The more speedpaints I watch, the more I am convinced that art is magic.

One of my favorite things to do when I have some downtime is to watch speedpaint videos.  It’s always amazing to see how other artists work Speedpaints are magical: In a few minutes you can see a picture evolve from blank canvas to beautiful, fully-rendered image.  It’s so magical, in fact, that you almost have to wonder what pixie dust they’re using. . . .  😉

By Hyanna Natsu.

To learn from a master, one does not ask for explanations. One must steal their secrets.

The biggest appeal to a beginning artist is that maybe they can learn something from watching speedpaints by their favorite artists.  I always think, “Maybe I can steal a few tricks here and there 😈.”  Of course, the 10x speed and the fact that many speedpaints lack step-by-step explanations make that a little more difficult – but it’s not impossible, is it?  Surely, it must be possible to decipher the dance of brush and color, and come away more enlightened than when the video began. But where I am right now, all I can do is marvel at the confidence and beauty of each video.

By Shilin Huang. Check out her webcomic, Carciphona!

Once again, the dance commences, different each time and just as magical.

With these thoughts in mind, I pull up yet another speedpaint on Youtube and settle in for the show.  Under my delighted gaze, another picture comes to life. . . pulled into being with only the will of the artist to thank.  And even if I already know the brand of pixie dust (it’s called “Dedication”) and can find the answers to my questions among the hundreds of tutorials on the web, there will always be a special place in my heart for speedpaints.  I am grateful that there are so many artists willing to share their process, their techniques, their secrets with the world. . . willing to make the magic come alive.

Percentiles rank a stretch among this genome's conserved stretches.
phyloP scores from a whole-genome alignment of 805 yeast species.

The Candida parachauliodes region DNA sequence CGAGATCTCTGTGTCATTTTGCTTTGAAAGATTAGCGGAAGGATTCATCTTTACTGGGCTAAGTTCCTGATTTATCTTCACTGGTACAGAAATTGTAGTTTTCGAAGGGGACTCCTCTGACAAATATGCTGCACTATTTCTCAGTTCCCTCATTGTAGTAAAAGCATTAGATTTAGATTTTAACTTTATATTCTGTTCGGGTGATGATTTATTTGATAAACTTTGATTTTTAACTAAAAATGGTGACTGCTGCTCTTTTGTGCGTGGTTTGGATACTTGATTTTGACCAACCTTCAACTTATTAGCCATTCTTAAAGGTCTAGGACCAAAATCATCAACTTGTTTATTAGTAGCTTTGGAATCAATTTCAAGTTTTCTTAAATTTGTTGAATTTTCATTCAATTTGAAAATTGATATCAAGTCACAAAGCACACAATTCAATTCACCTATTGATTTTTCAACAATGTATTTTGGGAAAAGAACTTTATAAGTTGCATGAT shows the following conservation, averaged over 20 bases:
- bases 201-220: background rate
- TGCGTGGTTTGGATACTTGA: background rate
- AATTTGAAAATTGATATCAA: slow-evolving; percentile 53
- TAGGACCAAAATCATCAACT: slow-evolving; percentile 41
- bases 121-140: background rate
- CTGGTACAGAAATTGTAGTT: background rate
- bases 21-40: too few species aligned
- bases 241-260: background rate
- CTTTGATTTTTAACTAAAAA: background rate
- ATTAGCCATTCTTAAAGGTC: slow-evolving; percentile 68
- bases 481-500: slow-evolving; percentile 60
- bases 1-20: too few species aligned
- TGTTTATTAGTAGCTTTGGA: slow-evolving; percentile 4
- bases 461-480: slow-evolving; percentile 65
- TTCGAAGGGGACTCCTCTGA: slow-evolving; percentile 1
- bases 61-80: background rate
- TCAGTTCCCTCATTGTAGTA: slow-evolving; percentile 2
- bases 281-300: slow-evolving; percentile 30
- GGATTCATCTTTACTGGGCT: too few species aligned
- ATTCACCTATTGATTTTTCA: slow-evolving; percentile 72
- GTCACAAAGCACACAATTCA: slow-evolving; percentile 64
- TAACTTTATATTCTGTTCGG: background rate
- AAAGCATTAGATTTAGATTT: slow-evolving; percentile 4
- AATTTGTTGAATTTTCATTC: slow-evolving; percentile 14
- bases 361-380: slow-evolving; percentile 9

By Johanna Tarkela aka Lhuin

Falling (Digital Painting WIP)

Falling (WIP) by River. Digital sketch produced in GIMP 2.8 using a Wacom Intuos 3 tablet.I was going to add this to a sketchdump later this week, but as I finished the inks today, I thought I’d go ahead and post it. (^u^)  Here is the finished inked version of a new print, “Falling”!

Inspired by Lewis Carroll’s Alice in Wonderland (one of my favorite books), this print features a girl falling in a dream.  I wonder if she was watching Alice in Wonderland before bed?  Or is she Alice, herself, falling down the rabbit hole. . . ?  I haven’t quite decided yet, so we’ll see what happens when I color it. \(^o^)/

Fun fact: This piece took me three days to ink.  Whew!  All those little details were quite intense.  Any bets on how long coloring will take. . . ?  Haha.

Tools

  • GIMP 2
  • Wacom Intuos 3

Sketches and Ramblings

Work is going slowly this week. I don’t have any finished pieces to share, so here’s a page of sketches I shared on Twitter:

(This is probably a good time to mention that I usually post daily sketches on Twitter.  They just seem to fit better on Twitter vs this blog.  But maybe I should do like a  weekly round-up of sketches?  A sketchdump?  What do you think?)

Art is a funny field.  Each piece takes a long time, and I only want to post something when it’s ‘done,’ so if it’s still in-progress, it’s hard for me to share. . . On the other hand, there’s this sort of pressure to “post weekly at a minimum” and I produce more sketches than anything else, so on weeks when painting is going s l o w l y, I end up posting sketches anyway.  In that respect, I wish I had a style that lends itself better to quick, finished paintings – or maybe that’s not dependent on style, but rather workflow.  So in that case, I just have to keep on drawing and the speed will come.  With practice.  Yeah.